Icon showing a shoping cartNet-Zero Emissions Procurement by 2050

President Biden's Executive Order 14057 on catalyzing American clean energy industries and jobs through Federal sustainability and accompanying Federal Sustainability Plan (collectively referred to as "The Federal Sustainability Plan") outlines an ambitious path to achieve net-zero emissions from Federal procurement by 2050 while increasing the sustainability of Federal supply chains. These supply chain initiatives include major contractor greenhouse gas (GHG) emission disclosures paired with science-based targets, a "buy clean" initiative for low-carbon materials, and a sustainable products policy. These programs will advance America's industrial competitiveness to supply the low-carbon and sustainable goods of the future while creating well-paying union jobs.

Key Actions

+ Require major Federal suppliers to publicly disclose emissions and set reduction targets.

Major Federal contractors will publicly report their annual corporate-level GHG emissions and set targets to reduce them. Major contractors will also disclose climate risks and vulnerabilities that may affect their future economic stability or their ability to deliver goods and services that are critical to Federal agency missions. These requirements will improve the resilience of Federal supply chains to increasing climate risks, strengthen the competitive position of American companies, and help to reduce contract costs through increased efficiency.

+ Launch a Buy Clean initiative for low-carbon materials.

Production of high-volume materials associated with the construction of buildings and infrastructure, especially concrete and steel, is a major source of global GHG emissions. Reducing these emissions, referred to as "embodied" emissions because they are emitted during the manufacture of purchased products, is a critical piece of reducing emissions in the Federal supply chain. Learn more about the Federal Buy Clean Initiative.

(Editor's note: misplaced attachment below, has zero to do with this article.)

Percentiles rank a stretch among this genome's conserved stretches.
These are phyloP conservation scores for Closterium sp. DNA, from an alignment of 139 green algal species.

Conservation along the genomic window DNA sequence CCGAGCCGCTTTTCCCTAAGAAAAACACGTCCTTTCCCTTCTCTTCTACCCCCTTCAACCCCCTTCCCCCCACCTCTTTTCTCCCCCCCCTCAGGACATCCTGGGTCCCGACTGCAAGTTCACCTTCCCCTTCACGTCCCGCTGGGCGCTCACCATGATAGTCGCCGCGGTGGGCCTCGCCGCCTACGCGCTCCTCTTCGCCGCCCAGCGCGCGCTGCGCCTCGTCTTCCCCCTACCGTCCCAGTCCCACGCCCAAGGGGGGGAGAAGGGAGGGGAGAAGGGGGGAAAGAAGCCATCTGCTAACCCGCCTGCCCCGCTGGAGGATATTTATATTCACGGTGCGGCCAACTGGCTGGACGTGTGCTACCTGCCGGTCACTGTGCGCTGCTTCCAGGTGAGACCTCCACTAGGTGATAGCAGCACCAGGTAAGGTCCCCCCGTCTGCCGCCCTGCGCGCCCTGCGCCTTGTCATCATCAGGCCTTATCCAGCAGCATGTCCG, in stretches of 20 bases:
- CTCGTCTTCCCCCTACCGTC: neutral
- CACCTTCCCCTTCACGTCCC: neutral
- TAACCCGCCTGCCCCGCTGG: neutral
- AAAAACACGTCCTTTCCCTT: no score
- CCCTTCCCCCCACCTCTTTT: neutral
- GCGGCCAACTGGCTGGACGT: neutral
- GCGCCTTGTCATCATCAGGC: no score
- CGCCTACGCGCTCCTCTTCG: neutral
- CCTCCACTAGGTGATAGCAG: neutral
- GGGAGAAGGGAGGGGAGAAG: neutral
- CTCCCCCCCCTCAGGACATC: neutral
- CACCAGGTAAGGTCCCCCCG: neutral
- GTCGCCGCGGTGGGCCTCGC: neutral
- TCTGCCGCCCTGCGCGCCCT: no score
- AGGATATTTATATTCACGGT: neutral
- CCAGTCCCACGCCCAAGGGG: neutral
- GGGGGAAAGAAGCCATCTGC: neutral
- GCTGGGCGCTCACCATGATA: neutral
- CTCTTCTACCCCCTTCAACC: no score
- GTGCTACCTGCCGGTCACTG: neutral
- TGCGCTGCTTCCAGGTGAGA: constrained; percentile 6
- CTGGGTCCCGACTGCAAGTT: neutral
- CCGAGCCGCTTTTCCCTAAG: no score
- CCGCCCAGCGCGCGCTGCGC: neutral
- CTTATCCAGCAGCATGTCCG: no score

+ Change Federal procurement rules to minimize the risk of climate change, including factoring in the social cost of GHG (SC-GHG) in procurement decisions.

Agencies are already required to consider the lifecycle cost of alternatives in procurement decisions. Strengthening lifecycle cost approaches, where feasible and applicable, to include the SC-GHG—the incremental future economic damages caused by each ton of carbon pollution—can be a valuable tool to guide agencies toward investments that are compatible with the low-carbon economy of the future. Calculating and applying SC-GHG in procurements is an emerging field, which the Biden-Harris Administration will advance through an iterative, whole-of-government approach that includes agency-level pilots.

+ Maximize the procurement of sustainable products and services.

The Federal Government will maximize procurement of sustainable products and services, including ENERGY STAR rated equipment; products that are bio-based, made from recycled content, water-efficient, fuel-efficient, made with safer chemical ingredients, and non-ozone-depleting; and products that have earned third-party ecolabels reviewed and recommended by the Environmental Protection Agency. Additionally, agencies should avoid the procurement of products containing perfluoroalkyl or polyfluoroalkyl substances (PFAS).

+ Establish the Net-Zero Emissions Procurement Federal Leaders Working Group, including a Buy Clean Task Force, to drive strategy and implementation.

The Working Group will provide semiannual reports to the National Climate Task Force on actions, findings, and progress toward governmentwide goals.

  • CEQ Logo
    Council on Environmental Quality730 Jackson Place N.W.
    Washington, D.C. 20503